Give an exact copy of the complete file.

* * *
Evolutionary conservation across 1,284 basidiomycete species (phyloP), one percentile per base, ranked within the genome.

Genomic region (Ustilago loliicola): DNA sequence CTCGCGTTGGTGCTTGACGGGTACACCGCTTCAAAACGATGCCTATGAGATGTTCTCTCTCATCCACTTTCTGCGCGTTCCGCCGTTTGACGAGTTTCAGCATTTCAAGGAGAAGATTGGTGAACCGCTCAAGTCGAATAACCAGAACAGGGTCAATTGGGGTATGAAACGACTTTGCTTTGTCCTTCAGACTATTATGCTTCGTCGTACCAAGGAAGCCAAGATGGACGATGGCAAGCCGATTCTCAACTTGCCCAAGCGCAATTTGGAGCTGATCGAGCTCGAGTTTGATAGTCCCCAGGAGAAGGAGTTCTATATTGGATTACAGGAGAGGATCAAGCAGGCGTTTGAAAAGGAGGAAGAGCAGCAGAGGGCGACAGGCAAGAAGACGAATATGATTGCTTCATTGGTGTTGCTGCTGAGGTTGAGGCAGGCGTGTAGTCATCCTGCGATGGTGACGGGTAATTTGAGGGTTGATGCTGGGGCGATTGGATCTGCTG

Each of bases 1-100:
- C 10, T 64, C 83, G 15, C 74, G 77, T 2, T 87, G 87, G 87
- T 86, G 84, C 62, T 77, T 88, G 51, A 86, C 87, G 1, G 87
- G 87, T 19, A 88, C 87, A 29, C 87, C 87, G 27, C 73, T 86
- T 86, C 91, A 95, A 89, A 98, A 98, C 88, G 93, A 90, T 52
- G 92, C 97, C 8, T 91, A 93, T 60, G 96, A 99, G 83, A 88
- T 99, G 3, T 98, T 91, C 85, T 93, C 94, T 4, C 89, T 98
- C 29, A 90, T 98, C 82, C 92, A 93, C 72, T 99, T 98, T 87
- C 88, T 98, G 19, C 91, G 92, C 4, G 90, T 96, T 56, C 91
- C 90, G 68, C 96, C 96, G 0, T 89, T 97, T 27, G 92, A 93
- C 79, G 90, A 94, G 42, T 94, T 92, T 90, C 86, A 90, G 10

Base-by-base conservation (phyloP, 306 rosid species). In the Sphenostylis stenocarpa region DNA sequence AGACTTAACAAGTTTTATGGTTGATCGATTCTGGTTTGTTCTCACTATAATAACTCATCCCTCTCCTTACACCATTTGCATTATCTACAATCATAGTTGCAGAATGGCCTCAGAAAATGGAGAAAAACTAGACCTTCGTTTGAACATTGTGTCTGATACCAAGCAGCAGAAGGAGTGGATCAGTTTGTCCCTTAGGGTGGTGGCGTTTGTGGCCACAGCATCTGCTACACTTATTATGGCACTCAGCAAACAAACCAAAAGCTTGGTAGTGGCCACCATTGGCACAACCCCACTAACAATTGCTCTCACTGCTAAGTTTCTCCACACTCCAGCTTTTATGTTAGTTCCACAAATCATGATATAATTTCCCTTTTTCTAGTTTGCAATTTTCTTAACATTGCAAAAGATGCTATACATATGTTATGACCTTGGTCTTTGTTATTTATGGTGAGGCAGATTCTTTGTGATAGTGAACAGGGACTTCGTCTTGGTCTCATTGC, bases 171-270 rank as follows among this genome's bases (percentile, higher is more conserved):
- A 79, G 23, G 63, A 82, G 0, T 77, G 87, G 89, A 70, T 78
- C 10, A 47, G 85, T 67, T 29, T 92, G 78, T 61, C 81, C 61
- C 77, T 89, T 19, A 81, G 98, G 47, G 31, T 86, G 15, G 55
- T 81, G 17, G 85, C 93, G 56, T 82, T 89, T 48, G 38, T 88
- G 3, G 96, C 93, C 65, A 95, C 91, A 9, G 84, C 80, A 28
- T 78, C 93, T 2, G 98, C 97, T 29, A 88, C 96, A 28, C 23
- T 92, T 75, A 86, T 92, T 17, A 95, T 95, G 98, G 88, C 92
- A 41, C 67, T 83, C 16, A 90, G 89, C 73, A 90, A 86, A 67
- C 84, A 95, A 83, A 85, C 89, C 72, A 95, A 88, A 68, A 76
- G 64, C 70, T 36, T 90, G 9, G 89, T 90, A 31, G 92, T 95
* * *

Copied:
Evolutionary conservation across 1,284 basidiomycete species (phyloP), one percentile per base, ranked within the genome.

Genomic region (Ustilago loliicola): DNA sequence CTCGCGTTGGTGCTTGACGGGTACACCGCTTCAAAACGATGCCTATGAGATGTTCTCTCTCATCCACTTTCTGCGCGTTCCGCCGTTTGACGAGTTTCAGCATTTCAAGGAGAAGATTGGTGAACCGCTCAAGTCGAATAACCAGAACAGGGTCAATTGGGGTATGAAACGACTTTGCTTTGTCCTTCAGACTATTATGCTTCGTCGTACCAAGGAAGCCAAGATGGACGATGGCAAGCCGATTCTCAACTTGCCCAAGCGCAATTTGGAGCTGATCGAGCTCGAGTTTGATAGTCCCCAGGAGAAGGAGTTCTATATTGGATTACAGGAGAGGATCAAGCAGGCGTTTGAAAAGGAGGAAGAGCAGCAGAGGGCGACAGGCAAGAAGACGAATATGATTGCTTCATTGGTGTTGCTGCTGAGGTTGAGGCAGGCGTGTAGTCATCCTGCGATGGTGACGGGTAATTTGAGGGTTGATGCTGGGGCGATTGGATCTGCTG

Each of bases 1-100:
- C 10, T 64, C 83, G 15, C 74, G 77, T 2, T 87, G 87, G 87
- T 86, G 84, C 62, T 77, T 88, G 51, A 86, C 87, G 1, G 87
- G 87, T 19, A 88, C 87, A 29, C 87, C 87, G 27, C 73, T 86
- T 86, C 91, A 95, A 89, A 98, A 98, C 88, G 93, A 90, T 52
- G 92, C 97, C 8, T 91, A 93, T 60, G 96, A 99, G 83, A 88
- T 99, G 3, T 98, T 91, C 85, T 93, C 94, T 4, C 89, T 98
- C 29, A 90, T 98, C 82, C 92, A 93, C 72, T 99, T 98, T 87
- C 88, T 98, G 19, C 91, G 92, C 4, G 90, T 96, T 56, C 91
- C 90, G 68, C 96, C 96, G 0, T 89, T 97, T 27, G 92, A 93
- C 79, G 90, A 94, G 42, T 94, T 92, T 90, C 86, A 90, G 10

Base-by-base conservation (phyloP, 306 rosid species). In the Sphenostylis stenocarpa region DNA sequence AGACTTAACAAGTTTTATGGTTGATCGATTCTGGTTTGTTCTCACTATAATAACTCATCCCTCTCCTTACACCATTTGCATTATCTACAATCATAGTTGCAGAATGGCCTCAGAAAATGGAGAAAAACTAGACCTTCGTTTGAACATTGTGTCTGATACCAAGCAGCAGAAGGAGTGGATCAGTTTGTCCCTTAGGGTGGTGGCGTTTGTGGCCACAGCATCTGCTACACTTATTATGGCACTCAGCAAACAAACCAAAAGCTTGGTAGTGGCCACCATTGGCACAACCCCACTAACAATTGCTCTCACTGCTAAGTTTCTCCACACTCCAGCTTTTATGTTAGTTCCACAAATCATGATATAATTTCCCTTTTTCTAGTTTGCAATTTTCTTAACATTGCAAAAGATGCTATACATATGTTATGACCTTGGTCTTTGTTATTTATGGTGAGGCAGATTCTTTGTGATAGTGAACAGGGACTTCGTCTTGGTCTCATTGC, bases 171-270 rank as follows among this genome's bases (percentile, higher is more conserved):
- A 79, G 23, G 63, A 82, G 0, T 77, G 87, G 89, A 70, T 78
- C 10, A 47, G 85, T 67, T 29, T 92, G 78, T 61, C 81, C 61
- C 77, T 89, T 19, A 81, G 98, G 47, G 31, T 86, G 15, G 55
- T 81, G 17, G 85, C 93, G 56, T 82, T 89, T 48, G 38, T 88
- G 3, G 96, C 93, C 65, A 95, C 91, A 9, G 84, C 80, A 28
- T 78, C 93, T 2, G 98, C 97, T 29, A 88, C 96, A 28, C 23
- T 92, T 75, A 86, T 92, T 17, A 95, T 95, G 98, G 88, C 92
- A 41, C 67, T 83, C 16, A 90, G 89, C 73, A 90, A 86, A 67
- C 84, A 95, A 83, A 85, C 89, C 72, A 95, A 88, A 68, A 76
- G 64, C 70, T 36, T 90, G 9, G 89, T 90, A 31, G 92, T 95